ECOO 2014 Local - Problem #1: Martian Time

The problem:

A day on Mars is just a little bit longer than a day on Earth. One day on Mars lasts 24 hours 37 minutes and 22.663 seconds in Earth time. To make sure they can get the most out of the daylight hours on Mars, when NASA plans a Mars Rover mission, they put all of their employees on "Martian Time".

Martian time uses a 24-hour clock divided into minutes and seconds just like Earth time. But every Martian hour, minute and second has to be just a little bit longer than its Earth counterpart.

It just so happens that at 12:00 AM on January 1st, 2015 (aka Day 1) on Earth it will also be exactly 12:00 AM of Day 1 in Martian time at the place where the next Mars rover will touch down. So NASA has issued its employees Martian digital watches, synchronized so that Day 1 at midnight matches Day 1 at midnight on Earth. These watches report the day, hour and minute of the current time (they keep track of seconds as well, but don't report that number on the face of the watch).

DATA11.txt (DATA12.txt for the second try) will contain 10 test cases. Each test case will consist of three integers D, H, and M representing the Day, Hour and Minute of an exact time on Earth, where Day 1 is January 1st, 2015 (1 ≤ D ≤ 1000, 0 ≤ H ≤ 23 and 0 ≤ M ≤ 59). Your job is to output the current time on Mars as it would be shown on the Martian digital watch described above. Each time should be on a single line and formatted exactly as shown in the sample output below.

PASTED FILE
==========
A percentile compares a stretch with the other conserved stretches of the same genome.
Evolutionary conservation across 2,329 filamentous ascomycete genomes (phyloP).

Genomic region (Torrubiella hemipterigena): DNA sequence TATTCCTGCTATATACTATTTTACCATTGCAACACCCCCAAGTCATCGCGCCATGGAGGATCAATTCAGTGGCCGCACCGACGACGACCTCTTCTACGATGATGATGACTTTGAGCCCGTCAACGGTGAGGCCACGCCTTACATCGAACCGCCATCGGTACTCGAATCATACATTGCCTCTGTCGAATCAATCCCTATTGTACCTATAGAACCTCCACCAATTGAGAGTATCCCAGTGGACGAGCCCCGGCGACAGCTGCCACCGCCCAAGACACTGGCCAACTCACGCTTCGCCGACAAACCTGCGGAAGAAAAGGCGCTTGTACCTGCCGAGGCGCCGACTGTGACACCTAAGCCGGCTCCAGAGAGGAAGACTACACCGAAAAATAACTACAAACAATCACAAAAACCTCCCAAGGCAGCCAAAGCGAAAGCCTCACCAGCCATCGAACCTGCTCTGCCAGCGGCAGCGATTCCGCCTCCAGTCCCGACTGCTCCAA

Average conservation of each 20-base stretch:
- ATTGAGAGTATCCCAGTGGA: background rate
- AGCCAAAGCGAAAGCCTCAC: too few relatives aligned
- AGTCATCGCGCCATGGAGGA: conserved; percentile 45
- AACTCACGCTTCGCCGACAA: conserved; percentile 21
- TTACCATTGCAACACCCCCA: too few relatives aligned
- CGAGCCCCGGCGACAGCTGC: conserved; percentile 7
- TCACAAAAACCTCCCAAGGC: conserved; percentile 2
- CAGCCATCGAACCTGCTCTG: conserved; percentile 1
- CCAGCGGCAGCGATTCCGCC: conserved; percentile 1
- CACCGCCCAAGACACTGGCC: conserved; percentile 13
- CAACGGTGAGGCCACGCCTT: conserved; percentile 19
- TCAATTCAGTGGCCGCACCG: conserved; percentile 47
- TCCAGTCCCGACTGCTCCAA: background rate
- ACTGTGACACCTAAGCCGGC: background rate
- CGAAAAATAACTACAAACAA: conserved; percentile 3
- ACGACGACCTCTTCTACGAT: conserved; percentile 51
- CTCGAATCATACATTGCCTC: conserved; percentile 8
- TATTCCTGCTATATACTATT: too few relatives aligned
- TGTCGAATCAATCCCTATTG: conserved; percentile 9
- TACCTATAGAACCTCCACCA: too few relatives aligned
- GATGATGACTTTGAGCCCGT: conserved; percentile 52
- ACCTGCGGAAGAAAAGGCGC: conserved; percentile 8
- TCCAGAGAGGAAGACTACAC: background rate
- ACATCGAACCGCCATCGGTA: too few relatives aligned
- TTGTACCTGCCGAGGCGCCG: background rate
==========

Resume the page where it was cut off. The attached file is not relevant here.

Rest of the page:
Sample Input
346 12 28
393 06 40
390 19 50
984 02 25
674 21 29
435 13 07
15 04 12
539 00 50
40 01 20
69 03 11
Sample Output
Day 337, 18:40
Day 383, 08:28
Day 380, 23:07
Day 959, 05:28
Day 657, 20:17
Day 424, 13:15
Day 14, 19:35
Day 525, 10:08
Day 39, 01:37
Day 67, 09:48

My solution (in Java):

Note: in my current solution, I only get the correct output when I add 36 minutes to whatever I calculated. I'm not sure why it works yet and what the problem is with the other part of my code, but I'm working on it. In both algorithm methods, I have
mins += 36; and marsSeconds += 2160;. One of them is commented out in each (alternating ones) so that it doesn't add 72 minutes in total, but I show boths ways of doing it just for different ways of thinking. One way is adding 36 minutes in seconds at the beginning, the other is adding 36 minutes in minutes after the minutes are already calculated.

import java.text.DecimalFormat;
import java.util.ArrayList;
import java.util.Scanner;
import java.io.File;

public class Problem_1_Martian_Time {

public static final double RATIO = 86400 / 88642.663; // earth day : mars day (in seconds)
public static final DecimalFormat DF = new DecimalFormat("00"); // just to format the output

public static void main(String[] args) {

try {
Scanner scanner = new Scanner(new File("F:\\data\\DATA11.txt"));
ArrayList<String> list = new ArrayList<String>();

// read in the file to the ArrayList
while (scanner.hasNextLine()) {
}

for (String line : list) {

String[] s = line.split("\\s+"); // split line by white space

int day = Integer.parseInt(s);
int hour = Integer.parseInt(s);
int minute = Integer.parseInt(s);

/* Convert Earth time from days, hours and minutes into seconds
then figure out that Mars time in seconds
then convert the Mars time from seconds to days, hours and minutes. */

// choose one or the other (both algorithms give the same output)
differenceAlgorithm(day, hour, minute);
moduloAlgorithm(day, hour, minute);
}
} catch (Exception e) {